This is the Catholic church on Marado, South Korea’s most southerly island, quite different from any other building on the island and looking as if it is growing out of the landscape. It’s a surprising structure on an island with such a small number of residents. Indeed, most of the buildings are seafood restaurants catering to the boatloads of visitors who make the boat trip to the island each day.
A short boat trip southwards from Museulpo is the island of Gapado, half way between Jeju and Korea’s southernmost point, the island of Marado.
The island has a short Olle trail, 10-1, which winds its way back and forth across the island, around the coast and through the barley fields. At this time of year, and on a sunny day, it’s really beautiful – and I don’t mean to say that it’s not beautiful at other times. There are stone-walled graves in amongst the barley and patches of yellow (canola) and lilac coloured flowers. I used a slow shutter speed to try and capture the movement of the barley in the wind.
It’s spring. Last weekend it was warm enough to give a reminder of what it’ll be like when the summer comes (and tempt a couple of cicadas to try chirping); it rained hard one day in the week, and for the last two days there’s been a cold northerly wind.
I took my bike out today and headed north-west, arriving at the coast opposite Biyangdo, the island in the photo above. The statue looks like a harubang (glum-looking characters you can see all over the island, and more of which on another occasion) holding a fish. I’ve no idea why.
This island is named because it supposedly looks like a crouching tiger, and a Jeju travel website says ‘The island has mysterious spots as well as graceful scenery’. I don’t have the imagination to see any resemblance to a tiger or anything else – it looks like an island to me. However, it’s very impressive to see as you drive down the road towards the shoreline.
Unsurprisingly, the shoreline is volcanic. The black rocks are full of cracks and fissures and holes, providing a habitat for shellfish and other things. I’m not sure what the correct identification of the things in the photo below is and I’m hoping someone will help me out. Are they sea anemones, or tube anemones, or something else?
Half an hour by boat from Songaksan is the southern-most island in Korea, Marado. It’s a very pleasant place on a mild December day – a rocky, grassy place that’s initially reminiscent of Pembrokeshire’s Skomer Island.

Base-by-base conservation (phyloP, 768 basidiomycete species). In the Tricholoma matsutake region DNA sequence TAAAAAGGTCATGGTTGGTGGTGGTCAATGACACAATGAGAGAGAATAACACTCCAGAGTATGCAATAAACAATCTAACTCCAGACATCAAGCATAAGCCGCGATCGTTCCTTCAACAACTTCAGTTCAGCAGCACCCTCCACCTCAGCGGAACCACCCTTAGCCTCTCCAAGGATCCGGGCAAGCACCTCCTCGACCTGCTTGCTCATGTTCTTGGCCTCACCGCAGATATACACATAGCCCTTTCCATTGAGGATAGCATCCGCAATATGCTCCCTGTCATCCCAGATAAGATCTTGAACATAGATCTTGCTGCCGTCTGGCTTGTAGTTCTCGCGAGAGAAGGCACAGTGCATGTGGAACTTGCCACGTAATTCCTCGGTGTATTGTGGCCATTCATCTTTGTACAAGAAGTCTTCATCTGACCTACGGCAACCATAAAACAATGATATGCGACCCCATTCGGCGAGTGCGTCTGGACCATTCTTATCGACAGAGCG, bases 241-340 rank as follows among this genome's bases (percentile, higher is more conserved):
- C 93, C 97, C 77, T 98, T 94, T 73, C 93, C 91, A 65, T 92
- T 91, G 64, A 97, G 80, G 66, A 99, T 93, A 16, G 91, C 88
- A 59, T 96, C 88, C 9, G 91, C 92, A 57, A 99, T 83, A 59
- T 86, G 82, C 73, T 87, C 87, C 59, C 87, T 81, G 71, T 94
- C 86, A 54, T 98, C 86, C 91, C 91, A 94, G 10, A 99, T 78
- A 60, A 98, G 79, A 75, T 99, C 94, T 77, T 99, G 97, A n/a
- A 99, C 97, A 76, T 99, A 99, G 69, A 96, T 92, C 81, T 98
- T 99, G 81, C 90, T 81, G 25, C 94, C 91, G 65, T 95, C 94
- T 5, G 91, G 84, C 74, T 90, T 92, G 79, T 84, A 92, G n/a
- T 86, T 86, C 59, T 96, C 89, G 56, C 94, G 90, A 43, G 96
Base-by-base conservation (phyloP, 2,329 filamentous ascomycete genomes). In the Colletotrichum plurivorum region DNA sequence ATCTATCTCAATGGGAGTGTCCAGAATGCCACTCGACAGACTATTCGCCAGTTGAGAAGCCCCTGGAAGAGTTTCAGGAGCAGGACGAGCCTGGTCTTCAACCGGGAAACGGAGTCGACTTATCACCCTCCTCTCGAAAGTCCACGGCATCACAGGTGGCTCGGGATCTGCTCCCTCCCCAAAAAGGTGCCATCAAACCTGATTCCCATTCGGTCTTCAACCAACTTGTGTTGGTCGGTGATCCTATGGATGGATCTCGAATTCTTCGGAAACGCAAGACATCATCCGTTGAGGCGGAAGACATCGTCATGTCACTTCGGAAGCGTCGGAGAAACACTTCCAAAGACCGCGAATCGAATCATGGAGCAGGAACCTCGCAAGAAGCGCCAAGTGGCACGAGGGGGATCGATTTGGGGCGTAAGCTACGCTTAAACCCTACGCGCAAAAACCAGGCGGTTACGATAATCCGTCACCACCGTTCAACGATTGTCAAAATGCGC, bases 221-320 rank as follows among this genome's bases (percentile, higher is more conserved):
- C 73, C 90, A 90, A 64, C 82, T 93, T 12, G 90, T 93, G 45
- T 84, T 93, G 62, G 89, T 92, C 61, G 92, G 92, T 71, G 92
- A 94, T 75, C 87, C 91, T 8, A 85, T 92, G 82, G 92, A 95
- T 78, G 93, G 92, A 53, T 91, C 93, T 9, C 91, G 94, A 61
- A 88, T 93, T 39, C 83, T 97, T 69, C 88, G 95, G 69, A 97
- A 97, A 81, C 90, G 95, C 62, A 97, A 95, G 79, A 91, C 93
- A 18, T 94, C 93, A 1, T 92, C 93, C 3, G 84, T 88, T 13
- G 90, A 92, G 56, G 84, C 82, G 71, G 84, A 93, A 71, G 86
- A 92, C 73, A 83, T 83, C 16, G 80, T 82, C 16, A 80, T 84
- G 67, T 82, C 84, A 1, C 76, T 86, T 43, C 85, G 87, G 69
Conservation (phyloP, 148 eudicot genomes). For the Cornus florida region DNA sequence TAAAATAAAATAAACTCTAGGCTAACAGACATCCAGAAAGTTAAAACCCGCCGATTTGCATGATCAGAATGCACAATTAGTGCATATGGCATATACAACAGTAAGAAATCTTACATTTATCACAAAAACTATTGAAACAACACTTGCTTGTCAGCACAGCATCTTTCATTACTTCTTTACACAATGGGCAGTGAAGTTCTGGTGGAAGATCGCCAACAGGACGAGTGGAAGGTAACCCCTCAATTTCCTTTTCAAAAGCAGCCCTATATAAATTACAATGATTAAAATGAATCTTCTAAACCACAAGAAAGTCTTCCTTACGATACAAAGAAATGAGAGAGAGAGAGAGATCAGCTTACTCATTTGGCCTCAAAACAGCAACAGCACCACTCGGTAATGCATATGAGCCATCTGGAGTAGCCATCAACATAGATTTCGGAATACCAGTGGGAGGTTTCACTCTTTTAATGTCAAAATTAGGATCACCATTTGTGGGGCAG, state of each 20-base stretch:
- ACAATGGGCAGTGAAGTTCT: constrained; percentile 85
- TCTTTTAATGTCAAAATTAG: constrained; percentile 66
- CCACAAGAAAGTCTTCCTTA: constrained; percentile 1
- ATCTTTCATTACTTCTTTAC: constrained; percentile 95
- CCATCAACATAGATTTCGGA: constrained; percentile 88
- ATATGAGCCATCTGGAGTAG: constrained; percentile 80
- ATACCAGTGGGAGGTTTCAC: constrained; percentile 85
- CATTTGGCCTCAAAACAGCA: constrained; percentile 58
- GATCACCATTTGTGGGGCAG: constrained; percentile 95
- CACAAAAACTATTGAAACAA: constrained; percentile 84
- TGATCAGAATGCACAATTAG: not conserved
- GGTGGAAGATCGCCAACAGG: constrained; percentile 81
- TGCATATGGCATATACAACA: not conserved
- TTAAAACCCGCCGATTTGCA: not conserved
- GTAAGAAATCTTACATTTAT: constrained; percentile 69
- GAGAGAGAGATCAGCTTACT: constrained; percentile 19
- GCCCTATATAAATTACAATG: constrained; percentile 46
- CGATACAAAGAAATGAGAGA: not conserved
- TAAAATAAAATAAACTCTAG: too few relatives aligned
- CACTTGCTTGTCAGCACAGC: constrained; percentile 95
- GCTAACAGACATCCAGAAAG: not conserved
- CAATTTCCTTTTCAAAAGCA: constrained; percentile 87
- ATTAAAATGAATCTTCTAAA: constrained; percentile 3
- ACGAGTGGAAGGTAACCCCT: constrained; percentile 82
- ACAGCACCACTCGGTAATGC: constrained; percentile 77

Unlike Skomer, it does have several restaurants, at least a couple of B&Bs, a Buddhist temple (more of which in another post), a Catholic church, a lighthouse, and one football goalpost. That list might suggest it’s a reasonably large community, but that’s mainly for the boatloads of tourists. It takes an hour to wander round the island, including time to scramble over some rocks and take it all in.
As I said before, not very far south (beyond the fishing boats in the photo below) is the newly-declared Chinese air defence zone in the East China Sea. Now South Korea have extended their own air defence zone so that it overlaps the Chinese one. I’m really not sure that doubly-defended is twice as good as singly-defended.
There’s also conflict further south again, where China is in dispute with the Philippines, which The Guardian describes as “one of five countries challenging Beijing’s claims of ownership over the oil-rich South China Sea.”
Ah! Oil, now it begins to make sense.
We had lunch in a little café overlooking Chagwido Island (on the right of the picture above) and Wado Island (further left). The sky was blue, the sun was hot, and the sea was sparkling. The café had a big picture window looking westwards over the sea so that we could take it all in as we had our paninis and smoothies. Glorious – that’s somewhere to take visitors, even if the fare isn’t traditional Korean.
The local squid-drying and bike-hire shop just down the road didn’t seem to be doing any business.